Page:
Stenosis: Know When to Get Physical Therapy

A double-knee lumbar stretch can relieve symptoms of stenosis. Contact a physical therapist when it provides no relief.

Stenosis and Its Causes

Stenosis is pain, numbness or tingling in your lower back or legs caused by the pinching of nerves in the spinal column. It occurs when the discs between vertebrae breakdown, resulting in decreased spacing between them, which pinches the nerves. It may be the caused by an injury, or it may be the result of aging, just as cartilage between other joints break down as we age. For this reason, your doctor or orthopedist may call it arthritis or degenerative disc disease.

Order of Treatment

Selecting the right treatment for the cause of your stenosis can be confusing and frustrating. There are several options to choose from. However, after treating a number of people with stenosis in DuPage county, we advocate treatment starting from the least invasive and ending with the most invasive. So the progression of treatment would look like this:

  1. Exercise
  2. Hands-on Physical Therapy
  3. Medications
  4. Injections
  5. Surgery

The idea here is to only move on to the next step after the previous treatment has failed. So don’t take medication (3) until first you have done the right exercises for stenosis (1) and hands-on therapy (2) with an expert Physical Therapist who specializes in stenosis. This model is used by the healthiest group of people in the world. A similar system was mentioned in the #1 New York Times Best Seller The 4-Hour Body.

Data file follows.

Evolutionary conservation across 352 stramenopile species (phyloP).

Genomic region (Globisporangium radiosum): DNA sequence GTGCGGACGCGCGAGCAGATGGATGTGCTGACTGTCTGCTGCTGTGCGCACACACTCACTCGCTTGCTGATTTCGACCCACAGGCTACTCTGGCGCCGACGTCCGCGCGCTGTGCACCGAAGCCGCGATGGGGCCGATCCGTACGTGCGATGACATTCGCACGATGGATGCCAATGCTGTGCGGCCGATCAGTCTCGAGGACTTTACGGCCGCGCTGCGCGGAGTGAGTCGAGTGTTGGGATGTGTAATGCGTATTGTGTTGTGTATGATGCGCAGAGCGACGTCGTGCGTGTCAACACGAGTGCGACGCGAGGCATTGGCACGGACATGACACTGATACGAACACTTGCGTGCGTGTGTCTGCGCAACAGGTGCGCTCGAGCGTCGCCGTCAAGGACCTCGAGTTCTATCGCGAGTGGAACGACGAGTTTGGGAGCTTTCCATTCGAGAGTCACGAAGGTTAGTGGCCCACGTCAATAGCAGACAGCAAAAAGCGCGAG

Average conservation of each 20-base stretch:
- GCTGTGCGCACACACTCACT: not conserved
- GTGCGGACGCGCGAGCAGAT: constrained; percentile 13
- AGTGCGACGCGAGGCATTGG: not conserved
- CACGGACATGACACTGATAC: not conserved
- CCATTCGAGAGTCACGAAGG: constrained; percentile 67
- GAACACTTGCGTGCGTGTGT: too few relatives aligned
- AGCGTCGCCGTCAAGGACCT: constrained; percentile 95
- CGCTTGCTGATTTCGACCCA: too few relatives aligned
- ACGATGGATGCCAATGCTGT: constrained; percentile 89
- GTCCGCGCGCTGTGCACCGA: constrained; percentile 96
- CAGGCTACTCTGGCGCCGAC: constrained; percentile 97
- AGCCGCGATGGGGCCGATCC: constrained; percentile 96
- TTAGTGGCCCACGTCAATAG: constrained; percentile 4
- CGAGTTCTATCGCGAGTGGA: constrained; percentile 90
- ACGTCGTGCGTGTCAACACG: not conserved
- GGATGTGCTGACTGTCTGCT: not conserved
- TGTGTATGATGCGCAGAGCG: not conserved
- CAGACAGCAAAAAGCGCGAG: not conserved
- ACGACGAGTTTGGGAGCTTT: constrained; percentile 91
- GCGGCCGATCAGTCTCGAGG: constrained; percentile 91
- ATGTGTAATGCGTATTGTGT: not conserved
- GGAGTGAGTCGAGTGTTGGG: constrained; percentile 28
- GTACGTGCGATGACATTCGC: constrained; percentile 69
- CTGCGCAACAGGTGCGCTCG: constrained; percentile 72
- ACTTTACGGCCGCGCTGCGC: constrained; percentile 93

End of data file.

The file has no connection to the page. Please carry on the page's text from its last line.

When to Call a Physical Therapist

This progression may not be for everyone. For one thing, you may be experiencing acute pain for which medication could provide more immediate relief. However, to avoid the side effects of opioid or anticonvulsant treatments, or to avoid the risks of surgery, exercise and physical therapy are better options. Between the two, start with exercise. Complete the appropriate exercise, such as a double knee-to-chest tuck, first thing in the morning for seven days. After that time, call a therapist if one of the following applies:

  • Your pain and symptoms do not change.
  • Your pain gets worse with this exercise.
  • You feel a little better with the exercise, but the pain is still there.

Some people will heal quickly. Others will need to take it to the next step. If you fall in that category, do not hesitate to contact a physical therapist. The longer you wait, the more difficult you condition may be to treat.

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